Your children are technically adults, but they’re still dependents. What now?

28 Feb 2023Family Law, General

Your children are technically adults, but they're still dependents. What now?
Let me tell you about a recent court case that went all the way to the Eastern Cape Division of the Supreme Court of appeal in Port Elizabeth. Specifically, the case dealt with maintenance claims for adult dependent children in divorce proceedings.

The couple who had been married for over two decades had two children, a son and a daughter, who were still financially dependent on their parents. The marriage fell apart, and the mother filed for divorce, asking for maintenance for herself and the children. The father argued that the children, who had reached the age of majority, should pursue their maintenance claims themselves and that the mother didn’t have the legal right to do it for them. There is conflicting case history on the topic. Some courts have ruled in favour of the custodial parent, and other rulings have gone the other way, saying that technically adult children should pursue maintenance in their own right.
In this case, the mother relied on Section 6 of the Divorce Act 70 of 1970, which allows a parent to claim maintenance from the other parent on behalf of a major dependent child in divorce proceedings between the two parents. The court recognised that mothers are usually the custodial parents after a divorce, which puts a sometimes double financial burden on them as not only are their expenses higher but having two adult dependents to care for makes it harder for them to even find work. On the other hand, fathers usually remain employed and financially stable. Maintenance payments in this case are crucial to help relieve this burden.

The court in Port Elizabeth ultimately held that Section 6 of the Divorce Act authorised a parent to claim maintenance for an adult-dependent child in divorce proceedings, and the mother had the legal right to do so on behalf of her children. The father’s argument was rejected, and he was ordered to pay maintenance to the mother for the children.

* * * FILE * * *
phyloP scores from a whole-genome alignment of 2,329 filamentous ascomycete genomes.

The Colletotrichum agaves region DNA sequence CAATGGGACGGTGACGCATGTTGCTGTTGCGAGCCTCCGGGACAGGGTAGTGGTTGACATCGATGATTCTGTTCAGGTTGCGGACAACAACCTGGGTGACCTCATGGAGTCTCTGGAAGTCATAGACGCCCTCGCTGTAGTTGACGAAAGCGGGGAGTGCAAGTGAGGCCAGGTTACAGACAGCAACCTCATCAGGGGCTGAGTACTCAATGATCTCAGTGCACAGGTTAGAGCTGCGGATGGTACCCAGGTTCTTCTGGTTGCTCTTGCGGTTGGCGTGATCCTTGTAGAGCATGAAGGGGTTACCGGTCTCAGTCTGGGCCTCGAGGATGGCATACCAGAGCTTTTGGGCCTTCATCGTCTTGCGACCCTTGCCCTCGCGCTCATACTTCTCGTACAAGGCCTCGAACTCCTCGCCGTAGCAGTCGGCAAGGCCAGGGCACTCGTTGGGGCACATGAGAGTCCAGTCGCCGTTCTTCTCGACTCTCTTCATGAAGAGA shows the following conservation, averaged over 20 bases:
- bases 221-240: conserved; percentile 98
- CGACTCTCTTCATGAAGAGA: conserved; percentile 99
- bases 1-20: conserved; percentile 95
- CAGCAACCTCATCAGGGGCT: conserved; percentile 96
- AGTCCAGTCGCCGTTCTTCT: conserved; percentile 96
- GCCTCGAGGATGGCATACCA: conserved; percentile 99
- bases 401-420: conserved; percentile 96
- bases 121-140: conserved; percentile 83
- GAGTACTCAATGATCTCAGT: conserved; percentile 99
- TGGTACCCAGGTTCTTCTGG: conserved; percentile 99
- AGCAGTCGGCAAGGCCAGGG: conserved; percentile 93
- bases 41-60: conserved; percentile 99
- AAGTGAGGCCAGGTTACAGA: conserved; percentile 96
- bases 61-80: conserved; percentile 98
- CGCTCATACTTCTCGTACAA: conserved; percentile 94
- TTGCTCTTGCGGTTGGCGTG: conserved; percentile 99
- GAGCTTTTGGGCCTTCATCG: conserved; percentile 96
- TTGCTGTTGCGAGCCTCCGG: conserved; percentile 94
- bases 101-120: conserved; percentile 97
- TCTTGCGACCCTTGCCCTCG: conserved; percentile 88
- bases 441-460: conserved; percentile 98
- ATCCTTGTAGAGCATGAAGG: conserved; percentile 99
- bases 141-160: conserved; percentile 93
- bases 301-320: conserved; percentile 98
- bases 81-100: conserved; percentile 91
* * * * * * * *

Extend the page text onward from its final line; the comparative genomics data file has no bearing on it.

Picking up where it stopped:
This case shows how important maintenance payments are for custodial parents, who are usually mothers, and the recognition of the role they play in caring for dependent children. It also emphasises the need for legal frameworks to protect the interests of minor and dependent children in divorce proceedings.

It’s important to note that this decision may vary depending on the specific circumstances of each case, and seeking legal advice is essential to ensure that all parties involved are protected and their interests are safeguarded. My team of top divorce lawyers have successfully dealt with many of these kinds of cases over the years. If you’re worried that you’re in a similar situation, please call us right away. Your first consultation is always free and you will have the peace of mind that comes with having the top family law firm in Cape Town in your corner.

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